Listening while dropping my 7-year-old off at his school bus (don't call Child Protective Services. He wasn't paying attention to the lyrics), I felt that sickly ache in my gut that men must have felt in those trenches: despair and nausea mixed with some tincture of remote hope that they might eventually get out of this hole in the ground and home to their families.

Dan Carlin's podcast is different. In his series on WWI called "Blueprint for Armageddon," he's aggressively masculine, presenting the horror of war in the form of graphic, grim descriptions of dismemberment and decapitation, and of battle strategies gone horribly wrong, or horribly right. Carlin seems to understand war's full impact well, but he's strident in describing it, raising the sneaking suspicion (in this listener at least) that he relishes putting his listeners through something of the same hell the soldiers suffered.

This is the same thing in a different form: a way of giving you something not totally unlike the experience of war through the snug comfort of your earbuds. Maybe Carlin, like any serious student of history, is irritated, pissed off even, by the ahistoricity of our times. Maybe he's punishing us, just a little, for our own good. "Blueprint for Armageddon" drops you in the middle of the conflict, the most nauseating charnel house in history, providing rich, vivid detail and insightful commentary, but letting you draw your own emotional conclusions.

I know what most of my friends and acquaintances think of Churchill, whether or not they really know anything about him.  I won't say I'm a fanboy, exactly. But he was there, on the Western Front, and more than you or I do, he understood what war was and what it cost. In fact, he spent most of the years between WWI and WWII trying in vain to convince people in the British government that Germany was mobilizing again, building planes and warships in violation of the Treaty of Versailles, and that Britain had better do something about it before the imbalance of power resulted in millions more lives lost (in the coming war) than would otherwise have been.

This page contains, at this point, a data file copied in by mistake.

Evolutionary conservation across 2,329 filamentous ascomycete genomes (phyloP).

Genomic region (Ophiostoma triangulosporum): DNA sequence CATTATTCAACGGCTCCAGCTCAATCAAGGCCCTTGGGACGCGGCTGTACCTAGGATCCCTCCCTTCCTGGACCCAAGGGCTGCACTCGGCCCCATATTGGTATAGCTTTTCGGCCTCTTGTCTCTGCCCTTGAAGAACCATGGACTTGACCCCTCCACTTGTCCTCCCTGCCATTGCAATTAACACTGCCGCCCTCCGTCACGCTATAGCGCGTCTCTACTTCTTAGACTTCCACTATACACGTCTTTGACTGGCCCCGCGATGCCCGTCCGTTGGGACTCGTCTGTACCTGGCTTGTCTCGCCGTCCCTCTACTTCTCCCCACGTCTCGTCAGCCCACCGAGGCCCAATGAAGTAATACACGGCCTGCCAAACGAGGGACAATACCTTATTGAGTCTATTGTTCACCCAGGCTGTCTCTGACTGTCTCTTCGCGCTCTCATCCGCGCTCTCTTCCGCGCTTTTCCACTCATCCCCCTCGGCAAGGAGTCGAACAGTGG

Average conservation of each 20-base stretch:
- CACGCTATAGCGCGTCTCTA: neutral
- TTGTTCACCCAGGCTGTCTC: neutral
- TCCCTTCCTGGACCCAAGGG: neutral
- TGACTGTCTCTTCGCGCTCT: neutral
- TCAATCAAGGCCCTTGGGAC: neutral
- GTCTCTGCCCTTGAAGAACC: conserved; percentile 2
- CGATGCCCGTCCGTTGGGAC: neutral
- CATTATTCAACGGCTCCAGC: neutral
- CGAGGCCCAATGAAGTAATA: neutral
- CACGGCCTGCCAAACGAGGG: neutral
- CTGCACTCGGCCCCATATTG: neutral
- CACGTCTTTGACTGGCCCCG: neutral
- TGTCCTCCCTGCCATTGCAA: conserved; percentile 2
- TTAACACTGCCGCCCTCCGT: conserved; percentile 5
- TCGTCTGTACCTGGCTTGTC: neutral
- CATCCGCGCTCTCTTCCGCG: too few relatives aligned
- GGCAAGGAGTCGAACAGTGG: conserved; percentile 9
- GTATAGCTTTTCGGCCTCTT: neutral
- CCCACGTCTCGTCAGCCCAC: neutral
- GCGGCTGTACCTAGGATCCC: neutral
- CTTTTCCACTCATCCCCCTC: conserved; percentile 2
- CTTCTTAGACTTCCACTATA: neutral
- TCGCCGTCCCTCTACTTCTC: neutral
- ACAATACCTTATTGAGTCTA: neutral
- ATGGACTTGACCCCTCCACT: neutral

Nobody listened to him. England had been so traumatized by WWI that nobody wanted to hear anything about war at all. Churchill was called a "warmonger" and marginalized politically while Germany rearmed aggressively with the full knowledge of the British government, who assured the British people that Germany was simply stretching its legs a little, and who could blame them for that?

Some will no doubt disagree, but I'd argue that Churchill, having known war intimately, was England's best advocate for peace at a moment in 1933 when the Oxford Union — the nation's most influential organization of young men — passed a formal resolution that "This House would not in any circumstances fight for King and Country."

I'm not arguing that a strong military is the only deterrent to war. I don't know enough about history or diplomacy to convince myself or anyone else of that. But I do think that those of us who haven't had war come visit us on our doorsteps need to do a lot of work before we're in any position to advocate effectively for peace. Social theorists argue that history, having been written by men and by the victors, is inevitably and overly focused on war. I'd agree that there are many histories to be told, and that we need to tell them. Literature does a better job, often, than historians can of telling the forgotten stories at the center and on the periphery of human events (Hilary Mantel's Wolf Hall trilogy being one brilliant, recent example).

But war, I think, IS central to human history, hideous though it may be for us to stare it in the face. It reveals so much about what we are at our best and at our worst. And I think we gloss over its gory details at our peril.

--

talk to @jgots on Twitter

. . . and -- HEY! -- episode 1 of Think Again - A Big Think Podcast is LIVE on iTunes, Soundcloud, and elsewhere. Jason Silva guests and Jason Gots hosts.